Current issues of ACP Journal Club are published in Annals of Internal Medicine


A specialist-nurse intervention reduced readmissions in patients hospitalized with chronic heart failure


ACP J Club. 2002 May-Jun;136:87. doi:10.7326/ACPJC-2002-136-3-087

Source Citation

Blue L, Lang E, McMurray JJ, et al. Randomised controlled trial of specialist nurse intervention in heart failure. BMJ. 2001 Sep 29;323:715-8. [PubMed ID: 11576977] (All 2002 articles were reviewed for relevancy, and abstracts were last revised in 2008.)



Can a specialist-nurse intervention reduce mortality and morbidity in patients hospitalized with chronic heart failure?


Randomized (allocation concealed*), blinded {outcome assessors}†,* controlled trial with follow-up at 1 year.


An acute medical admissions unit at a teaching hospital in Glasgow, Scotland, United Kingdom.


165 patients (mean age 75 y, 58% men) who were admitted on an emergency basis with heart failure caused by left ventricular systolic dysfunction. Exclusion criteria were inability to comply with the intervention, acute myocardial infarction, comorbidity likely to lead to death or readmission in the near future, planned discharge to long-term residential care, or residence outside of the hospital catchment area. Follow-up at 1 year was 95%.


84 patients were allocated to usual care plus a specialist-nurse intervention, which consisted of planned home visits of decreasing frequency supplemented by telephone contact as needed. The aim was to educate patients about heart failure and its treatment, optimize treatment, monitor electrolyte levels, teach self-monitoring and management, encourage treatment adherence, liaise with other health care providers, and provide psychological support. Nurses were given training and followed written protocols on the use of specific drugs. Patients were given a pocket-sized booklet that included information about heart failure and its treatment; contact information for nurses; a list of their drugs, weight, and blood test results; and details of planned visits. 81 patients were allocated to usual care and managed by the admitting physician and subsequently the general practitioner. They did not see the specialist nurses after discharge.

Main outcome measures

Combined outcome of death or readmission for heart failure (emergency or elective). Secondary outcomes included combined death or readmission for any reason, death, readmission for worsening chronic heart failure, and readmission for any reason.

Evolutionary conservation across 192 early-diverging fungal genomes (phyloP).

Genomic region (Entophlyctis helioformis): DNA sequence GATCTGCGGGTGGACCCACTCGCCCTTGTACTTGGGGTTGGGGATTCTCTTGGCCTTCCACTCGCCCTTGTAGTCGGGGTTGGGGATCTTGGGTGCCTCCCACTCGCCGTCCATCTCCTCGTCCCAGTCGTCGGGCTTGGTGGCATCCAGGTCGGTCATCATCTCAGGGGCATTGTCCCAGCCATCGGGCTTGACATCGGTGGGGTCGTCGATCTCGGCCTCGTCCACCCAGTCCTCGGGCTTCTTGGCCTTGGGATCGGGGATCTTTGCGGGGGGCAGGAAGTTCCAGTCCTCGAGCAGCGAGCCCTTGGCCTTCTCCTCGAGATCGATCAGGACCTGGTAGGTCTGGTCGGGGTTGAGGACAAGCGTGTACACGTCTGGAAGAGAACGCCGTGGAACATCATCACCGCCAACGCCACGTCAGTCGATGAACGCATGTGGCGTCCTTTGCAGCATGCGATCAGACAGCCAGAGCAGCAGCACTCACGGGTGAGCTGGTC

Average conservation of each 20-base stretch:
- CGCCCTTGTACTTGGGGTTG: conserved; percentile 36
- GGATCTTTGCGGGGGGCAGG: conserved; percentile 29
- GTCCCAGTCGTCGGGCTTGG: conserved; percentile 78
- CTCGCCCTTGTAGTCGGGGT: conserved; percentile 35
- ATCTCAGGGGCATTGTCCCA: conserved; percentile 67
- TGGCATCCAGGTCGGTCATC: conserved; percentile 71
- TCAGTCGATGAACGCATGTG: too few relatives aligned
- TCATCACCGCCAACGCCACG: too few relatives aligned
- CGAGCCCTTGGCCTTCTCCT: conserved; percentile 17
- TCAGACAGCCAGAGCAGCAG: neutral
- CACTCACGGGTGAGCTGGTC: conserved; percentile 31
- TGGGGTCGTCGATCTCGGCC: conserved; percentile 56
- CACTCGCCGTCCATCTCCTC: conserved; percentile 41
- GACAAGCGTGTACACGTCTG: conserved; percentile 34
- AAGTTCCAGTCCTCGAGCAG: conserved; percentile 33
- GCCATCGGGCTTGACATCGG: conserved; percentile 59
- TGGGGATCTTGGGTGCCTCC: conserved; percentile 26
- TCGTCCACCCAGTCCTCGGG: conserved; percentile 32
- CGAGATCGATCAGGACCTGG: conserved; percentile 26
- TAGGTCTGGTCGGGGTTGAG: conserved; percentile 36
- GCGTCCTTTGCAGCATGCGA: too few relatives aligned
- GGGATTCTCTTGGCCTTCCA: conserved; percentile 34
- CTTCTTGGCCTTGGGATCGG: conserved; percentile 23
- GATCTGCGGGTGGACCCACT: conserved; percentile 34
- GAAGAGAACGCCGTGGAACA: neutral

Main results

At 1 year, fewer patients in the specialist-nurse group than in the usual-care group had the combined outcome of death or readmission for heart failure, and fewer were readmitted for heart failure (Table). The groups did not differ for combined death or readmission for any reason (62% vs 75%, P = 0.075), death (30% vs 31%, P = 0.81), or for readmission for any reason (56% vs 60%, P = 0.27).


A specialist-nurse intervention reduced readmissions for heart failure in patients admitted to the hospital with chronic heart failure.

*See Glossary.

†Information provided by author.

Source of funding: Scottish Office, Department of Health.

For correspondence: Dr. J.J. McMurray, Western Infirmary, Glasgow, Scotland, UK. E-mail

Table. A specialist-nurse intervention vs usual care for chronic heart failure (HF)‡

Outcomes at 1 y Intervention Usual care RRR (95% CI) NNT (CI)
Death or readmission for HF 37% 53% 30% (3 to 53) 7 (4 to 70)
Readmission for HF 14% 32% 57% (21 to 78) 6 (5 to 16)

‡Abbreviations defined in Glossary; RRR, NNT, and CI calculated from data in article.


Bridging the transition from hospital to home in chronic heart failure appears to be essential for therapeutic success. A growing body of evidence supports the notion that such a bridge decreases morbidity from this disease, but cost-effectiveness remains unclear. Home health care can be expensive and challenging and may lack standardization, which results in heterogeneity of effectiveness from location to location. New approaches, such as the use of remote telemetry programs that transmit patient information to a central facility, are now emerging to address these concerns (1).

In the study by Blue and colleagues, an important finding that might affect the interpretation of the results relates to group differences in prescription of key drugs that occurred during hospitalization. The intervention group had an absolute increment of 38% in the prescription of angiotensin-converting enzyme inhibitors during the hospital stay, whereas the control group had only a 21% increase. In addition, the absolute dose in enalapril equivalents was 2-fold higher in the intervention group at hospital discharge. Even with this difference, the specialist-nursing home-care component was effective given that the magnitude and rapidity of benefit could not be solely explained by the predischarge drug intervention.

One final point relates to the population of patients hospitalized each year for heart failure secondary to diastolic dysfunction (an exclusion criterion in this study). To date, this distinct population has not been studied in clinical trials. No standard strategies for their care exist, even though this group might benefit more from lifestyle changes, medications, and compliance-ensuring strategies.

Mandeep R. Mehra, MD
Ochsner Clinic Foundation
New Orleans, Louisiana, USA


1. Mehra MR, Uber PA, Chomsky DB, Oren R. Emergence of electronic home monitoring in chronic heart failure: rationale, feasibility and early results with the Hommed “Sentry Observer” System. Congest Heart Fail. 2000;6:137-9.12029180